Medical analysis of Junior Seau's brain showed abnormalities associated with degenerative brain disease and findings were similar to autopsies of people exposed to "repetitive head injury."
The report from ABC News on Tuesday wasn't unexpected. Seau played 20 NFL seasons, retired in 2009 and died of a self-inflicted gunshot wound at his California home in May.
Seau was regarded as one of the best linebackers in NFL history and is in the Hall of Fame.
CTE is only diagnosed my examination of brain tissue under a microscope after death.
The National Institutes of Health in Maryland conducted the study, analyzing three unidentified brains. One of them was Seau's, and his family was recently informed of the results. Boston University reported in December that 43 players, including nine college football players, studied were found to have suffered from CTE.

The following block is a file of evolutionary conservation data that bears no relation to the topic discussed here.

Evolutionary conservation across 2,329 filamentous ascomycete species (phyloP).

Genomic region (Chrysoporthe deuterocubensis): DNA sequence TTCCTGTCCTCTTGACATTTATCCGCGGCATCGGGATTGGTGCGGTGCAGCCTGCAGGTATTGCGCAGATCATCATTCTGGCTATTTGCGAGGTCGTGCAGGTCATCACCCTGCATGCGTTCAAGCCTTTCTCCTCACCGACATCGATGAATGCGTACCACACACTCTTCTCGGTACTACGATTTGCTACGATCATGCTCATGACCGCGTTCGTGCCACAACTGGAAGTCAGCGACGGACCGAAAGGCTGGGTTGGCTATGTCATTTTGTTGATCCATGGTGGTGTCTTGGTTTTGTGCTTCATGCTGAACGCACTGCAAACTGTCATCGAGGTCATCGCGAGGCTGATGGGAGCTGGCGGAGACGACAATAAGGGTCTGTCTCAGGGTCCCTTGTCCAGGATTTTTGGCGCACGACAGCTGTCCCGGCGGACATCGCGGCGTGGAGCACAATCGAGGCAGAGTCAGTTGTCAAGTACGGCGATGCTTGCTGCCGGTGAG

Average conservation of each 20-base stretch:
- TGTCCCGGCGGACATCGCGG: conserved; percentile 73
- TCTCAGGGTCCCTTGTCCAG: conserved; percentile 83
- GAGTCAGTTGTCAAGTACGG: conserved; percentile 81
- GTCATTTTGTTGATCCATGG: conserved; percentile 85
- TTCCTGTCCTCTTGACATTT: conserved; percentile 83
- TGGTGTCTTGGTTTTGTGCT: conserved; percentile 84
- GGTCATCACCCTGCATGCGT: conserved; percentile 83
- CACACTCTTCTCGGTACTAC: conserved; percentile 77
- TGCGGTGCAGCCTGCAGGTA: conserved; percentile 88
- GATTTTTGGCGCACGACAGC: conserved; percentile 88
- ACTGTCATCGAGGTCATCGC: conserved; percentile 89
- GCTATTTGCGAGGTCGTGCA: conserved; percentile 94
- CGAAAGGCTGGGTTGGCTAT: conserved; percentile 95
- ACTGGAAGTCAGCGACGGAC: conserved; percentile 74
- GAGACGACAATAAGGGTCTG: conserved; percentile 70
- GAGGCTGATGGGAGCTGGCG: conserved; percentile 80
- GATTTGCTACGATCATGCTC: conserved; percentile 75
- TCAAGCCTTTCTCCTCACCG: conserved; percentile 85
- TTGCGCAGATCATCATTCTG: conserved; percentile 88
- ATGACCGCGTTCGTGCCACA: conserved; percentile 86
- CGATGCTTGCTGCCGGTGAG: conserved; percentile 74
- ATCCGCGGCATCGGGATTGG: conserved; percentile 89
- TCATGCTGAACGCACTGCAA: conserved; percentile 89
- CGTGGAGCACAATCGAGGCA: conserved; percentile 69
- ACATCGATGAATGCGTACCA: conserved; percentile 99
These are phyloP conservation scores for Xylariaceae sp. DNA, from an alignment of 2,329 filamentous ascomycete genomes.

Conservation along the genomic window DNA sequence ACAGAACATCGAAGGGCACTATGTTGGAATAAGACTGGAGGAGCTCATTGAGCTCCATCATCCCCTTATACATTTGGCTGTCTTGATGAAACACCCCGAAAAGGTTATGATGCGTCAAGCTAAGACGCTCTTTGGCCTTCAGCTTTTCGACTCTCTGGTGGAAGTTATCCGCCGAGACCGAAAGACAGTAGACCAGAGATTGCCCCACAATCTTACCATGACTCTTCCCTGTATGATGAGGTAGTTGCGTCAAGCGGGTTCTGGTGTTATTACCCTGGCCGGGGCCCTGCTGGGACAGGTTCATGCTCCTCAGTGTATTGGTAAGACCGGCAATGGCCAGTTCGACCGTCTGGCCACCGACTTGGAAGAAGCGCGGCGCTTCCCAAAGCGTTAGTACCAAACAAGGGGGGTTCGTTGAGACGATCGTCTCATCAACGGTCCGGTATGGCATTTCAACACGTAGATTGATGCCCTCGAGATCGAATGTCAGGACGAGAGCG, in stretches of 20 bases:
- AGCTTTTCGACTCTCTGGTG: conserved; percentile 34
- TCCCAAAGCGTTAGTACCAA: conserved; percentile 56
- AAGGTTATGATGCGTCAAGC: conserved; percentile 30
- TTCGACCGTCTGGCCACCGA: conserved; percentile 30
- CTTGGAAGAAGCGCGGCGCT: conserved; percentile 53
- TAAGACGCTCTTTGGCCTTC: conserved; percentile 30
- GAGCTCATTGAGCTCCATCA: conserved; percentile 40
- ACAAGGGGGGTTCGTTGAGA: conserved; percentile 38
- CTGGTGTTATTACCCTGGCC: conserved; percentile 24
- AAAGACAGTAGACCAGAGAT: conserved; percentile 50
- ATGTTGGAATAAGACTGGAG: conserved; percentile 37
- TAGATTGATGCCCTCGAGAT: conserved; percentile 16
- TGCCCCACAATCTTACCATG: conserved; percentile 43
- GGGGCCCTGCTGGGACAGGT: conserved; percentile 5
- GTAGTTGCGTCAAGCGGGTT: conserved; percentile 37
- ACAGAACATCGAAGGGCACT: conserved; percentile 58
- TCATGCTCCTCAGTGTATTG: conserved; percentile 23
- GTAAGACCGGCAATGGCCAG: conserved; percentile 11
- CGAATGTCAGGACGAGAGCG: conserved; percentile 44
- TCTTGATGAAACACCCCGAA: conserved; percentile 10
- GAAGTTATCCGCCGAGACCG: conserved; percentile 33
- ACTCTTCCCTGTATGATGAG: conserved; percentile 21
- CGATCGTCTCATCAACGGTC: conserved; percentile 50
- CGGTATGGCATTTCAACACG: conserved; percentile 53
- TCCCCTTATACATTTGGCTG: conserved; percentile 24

Gina Seau, the former wife of junior Seau, and his 23-year-old son, Tyler, discussed the NIH findings on "Good Morning America" and said researchers at NIH cited "a lot of head-to-head collisions over the course of playing in the NFL. And that it gradually, you know, developed the deterioration of his brain and his ability to think logically."
Gina Seau, responding to a direct question about the NFL's slow response to head trauma and the correlated issues therein, said the league was "Too slow for us, yeah."
Two other former NFL players in recent years committed suicide and were later found to have CTE. Dave Duerson, a former defensive back of the Chicago Bears, and Ray Easterling -- also a defensive back -- committed suicide. Their families said both men suffered with dementia and depression.